Featured in The 82nd Annual Academy Awards (2010) See more »

Soundtracks

Sunny L.A.
Written by Nancy Peterson
Performed by Great American Swing Band
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User Reviews

 
stuff to know, whether you like it or not... if you like it, I don't know what to do for you
27 June 2009 | by (United States) – See all my reviews

Food, Inc is essential viewing even though it's not a great movie. Much like An Inconvenient Truth its facts and accumulation of information trumps style or overall craft. This doesn't mean that the director isn't making a bad film or doesn't have some clever visual cues and transitions or know how to combine interviews and archival footage, since he does. But it's the precious interviews he gets, and just leaving the theater knowing that American food (or just stretching worldwide) is run by four corporations and that the farming industry as is advertised as "the American Farmer" is in deep trouble.

It's separated into sections, and each one has something interesting. The one that got to me personally was the section on chickens, how they, like cows as well, are genetically engineered to get bigger a lot faster than they used to, and how the working conditions are at best hazardous and at worst untenable. We see one woman interviewed, the only one who bucked her corporate bosses, to let the cameras in to the state of the chicken coop. Even if one hasn't seen a regular chicken coop before, the state of this place, the stark and dark mis-en-scene, gives us a picture of how it is. As someone like myself who likes a good piece of chicken every now and again, it made me about as guilty as imaginable.

But perhaps that's part of the point of Food, Inc - get us informed to the point where we're scared s***less. The downside may be the reach; while Inconvenient Truth had the boost of a Vice President, the big names in this documentary are authors, one of which wrote Fast Food Nation (and, surprisingly, eats a hamburger on camera, from a diner of course, and speaks about how burger and fries are some of his favorite food to eat despite the horrors of the fast food industry). So it's difficult to say how many people will see this who don't already have some idea about the atrocious conditions in slaughterhouses, the outbreaks of E-Coli that affect countless people including little Kevin as seen in the film, and Monsanto's patent of a soybean seed that they genetically altered. Between that last part alone and a little factoid made about Supreme Court justice Clarence Thomas, it's no wonder one leaves the theater flabbergasted.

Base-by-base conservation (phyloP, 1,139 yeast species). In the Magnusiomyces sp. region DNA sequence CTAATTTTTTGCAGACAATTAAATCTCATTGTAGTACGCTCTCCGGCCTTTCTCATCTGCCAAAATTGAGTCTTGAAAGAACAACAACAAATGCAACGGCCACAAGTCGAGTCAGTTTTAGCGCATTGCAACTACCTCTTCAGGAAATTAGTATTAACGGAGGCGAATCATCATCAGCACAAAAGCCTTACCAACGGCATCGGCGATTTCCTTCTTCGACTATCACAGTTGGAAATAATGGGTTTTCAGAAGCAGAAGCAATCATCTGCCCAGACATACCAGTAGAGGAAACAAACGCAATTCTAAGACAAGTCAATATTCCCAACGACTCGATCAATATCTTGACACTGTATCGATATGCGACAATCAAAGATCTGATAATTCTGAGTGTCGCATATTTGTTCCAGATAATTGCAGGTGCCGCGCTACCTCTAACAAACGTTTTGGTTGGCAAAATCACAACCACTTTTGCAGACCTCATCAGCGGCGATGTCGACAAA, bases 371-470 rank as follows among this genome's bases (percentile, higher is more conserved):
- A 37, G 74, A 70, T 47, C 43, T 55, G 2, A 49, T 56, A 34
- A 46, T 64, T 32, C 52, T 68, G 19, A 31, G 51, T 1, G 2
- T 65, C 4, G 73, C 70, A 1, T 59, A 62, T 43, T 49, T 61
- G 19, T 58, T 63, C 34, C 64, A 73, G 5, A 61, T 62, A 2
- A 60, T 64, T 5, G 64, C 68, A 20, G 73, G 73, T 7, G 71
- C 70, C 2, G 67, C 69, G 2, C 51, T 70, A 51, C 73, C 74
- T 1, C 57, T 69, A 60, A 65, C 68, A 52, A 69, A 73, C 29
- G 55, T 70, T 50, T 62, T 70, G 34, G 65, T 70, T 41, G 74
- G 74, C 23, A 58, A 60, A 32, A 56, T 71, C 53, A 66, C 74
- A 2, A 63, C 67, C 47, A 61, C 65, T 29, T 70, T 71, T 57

There is some hope the film provides, however. A Virginia farmer, who treats all of his livestock with care and feeds them right (not copious amounts of CORN, which, by the way, is practically coming out of your ears as you read this), gives a few moments to reflect on how the ideal of the American farmer, of what they can give to the community and how they can try and be reasonable with having to do the inevitable of killing living things for food. Hell, the director even has Wal-Mart's one really good moment in the documentary sun in years with its endorsement of organic products. But whatever you're own persuasion on food- be you a hardcore vegan or someone just coming from McDonalds before the movie starts- Food, Inc can make some sort of difference, if only for the information. I know I may not stop eating certain foods, but I'll never forget to give another look or a double take on what's in it- or what may not be there at all. This movie is good, valuable stuff.